I was looking through the "unpublished draft bin" of this blog, and found something interesting. Its a good story, with a good outcome/update. The original title was: (one of) The real tragedy(s) of the phd-postdoc transition. But that doesn't work any more.
Here's the first part, written Sept 2014
This is directed to be who are doing more "little" science. This is not about the people finding postdocs in Honking Big Labs. This is more about people who are not on the NIH track. People who look to NSF for funding. Ecologists (in the scientific sense, not the public perception of pollution sense), systematic biologists, evolutionary biologists, organismal scientists, botanists, comparative systems biologists, paleontologists.
In the Olden Days, people like this got jobs right after their PhDs. They taught their way through grad school, so they knew how. They wrote NSF DIGs, or Leaky Foundation grants, and had already done the PI-thing. And the rejection-thing, too. Their theses were multiple single-authored papers. By and large there were no postdocs for these people. There wasn't money to pay them. And, yes, jobs were very competitive. There were no adjuncts in those days, and a significant portion of my PhD cohort left the field.
Now, that's just not possible - to get a tenure-track job right out a PhD program for most folks like this. Some scramble and come over to the dark side (NIH-funded work). Some places have set up post-doc programs, with some teaching, and some research, and some space to grow for people in these areas.
Here is the tragedy. Let's put it in terms of Emily. Emily is defending her PhD in the next few weeks. Her mentor is an old friend of mine, but a very old-fashioned field biologist. A very old-fashioned descriptive field biologist. He has trained hordes of incredibly successful students. Emily was marginally interested in something I did years ago, and I had some old (raw) data that had never been published. We worked it up, and got a good paper (she's first on it) in a solid organismal journal. She's got about 5 first authored papers.
Emily hasn't had time to write her own postdoc grant, because she's been finishing her PhD. She got a 6 month teaching appointment, but things are looking grim. Not sure what will happen. If a postdoc is not in a big lab, with lots of projects and funding, you have to scramble to find your own money, and its damn hard to do that while you are writing up your thesis. There are not lots of positions, either as postdocs or as profs, for the Emilys of this world. I don't know the numbers: whether the percentages are different for the organismic biologists vs. the NIH-funded/health relevance postdocs coming out of the big-mega-labs.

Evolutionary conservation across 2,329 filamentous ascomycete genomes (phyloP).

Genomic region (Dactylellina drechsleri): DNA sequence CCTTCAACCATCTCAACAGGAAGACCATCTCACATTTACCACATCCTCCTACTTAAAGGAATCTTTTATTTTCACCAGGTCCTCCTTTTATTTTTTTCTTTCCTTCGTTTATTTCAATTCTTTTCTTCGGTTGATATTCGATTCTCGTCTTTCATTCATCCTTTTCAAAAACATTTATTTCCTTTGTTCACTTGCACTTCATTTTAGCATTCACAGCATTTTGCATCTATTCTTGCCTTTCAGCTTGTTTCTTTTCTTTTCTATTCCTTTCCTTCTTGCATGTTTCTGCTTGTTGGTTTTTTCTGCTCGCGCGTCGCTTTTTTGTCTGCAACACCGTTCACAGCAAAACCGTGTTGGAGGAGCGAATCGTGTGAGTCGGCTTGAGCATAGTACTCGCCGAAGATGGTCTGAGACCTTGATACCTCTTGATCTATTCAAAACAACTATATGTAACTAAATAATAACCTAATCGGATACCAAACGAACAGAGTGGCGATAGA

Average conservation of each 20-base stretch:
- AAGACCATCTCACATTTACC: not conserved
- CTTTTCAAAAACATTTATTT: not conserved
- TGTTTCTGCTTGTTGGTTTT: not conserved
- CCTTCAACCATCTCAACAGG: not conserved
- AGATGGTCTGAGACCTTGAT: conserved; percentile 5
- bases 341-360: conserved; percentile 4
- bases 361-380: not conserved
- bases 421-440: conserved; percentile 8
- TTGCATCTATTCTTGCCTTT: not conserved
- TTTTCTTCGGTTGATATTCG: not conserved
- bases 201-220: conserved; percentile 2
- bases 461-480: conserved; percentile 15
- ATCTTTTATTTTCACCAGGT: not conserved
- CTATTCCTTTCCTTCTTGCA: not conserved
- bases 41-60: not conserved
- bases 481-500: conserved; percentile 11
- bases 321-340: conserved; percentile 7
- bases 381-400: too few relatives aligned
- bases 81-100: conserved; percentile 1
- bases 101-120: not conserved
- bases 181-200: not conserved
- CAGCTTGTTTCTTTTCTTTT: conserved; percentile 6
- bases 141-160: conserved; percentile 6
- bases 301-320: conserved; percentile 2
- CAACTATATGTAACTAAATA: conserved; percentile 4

OK: back to 2017:
What happened to Emily? As her teaching money was running out, she was contacted by a very new, very good, very scientifically glamorous young faculty who had seed money for about a year of postdoc. I suppose this is the professional equivalent of a hailmary pass. Emily jumped on it. We talked about it as being risky but high potential reward. It was a chance to learn new things, and do a postdoc in a Major Department with the brightest young up&coming in the field.
This was just avoiding the problem of writing a postdoc proposal at the same time one is writing a PhD thesis. It is not common in organismic/non-medical types of research. Emily was both good and lucky.
The position proved to be a good intellectual match. She did lots of good work, got more publications out, and thrived. While there, she developed an idea that was the brilliant offspring of her thesis work and one part of the program of Dr. BrightYoungFaculty. It was funded by NSF first time through, and paid for another 2 years of PD for Emily. Of course, since she was a postdoc Dr. BYF is the PI, and Emily doesn't really get credit for it, despite writing. It's not so much someone stealing your best beloved baby, as not getting credit. This is a touchy area, and worthy of more consideration, but not today. In this case, Dr. BYF is good, and supportive, but still
neurotic obsessed focused on concerned about her own tenure issues as much as she is about Emily's future. I imagine that Dr. BYF is thinking that Emily got a job and some pubs and that is appropriate. Sufficient?
Emily applied for jobs last year, and got one job offer, but it had some issues (like expectations that all seed money would be paid back in 3 years through grant overhead), and she turned it down to finish up the postdoc. She's applying again, and I've got all paired appendages crossed for her. She's philosophical about the ups and downs of the postdoc, and perceives the advantages. It is a very mature response, and one that lets her move on, do good work and not get stuck in recriminations and self-recriminations. I'm writing letters for her again, so I'm going to find out what happens in the next chapter.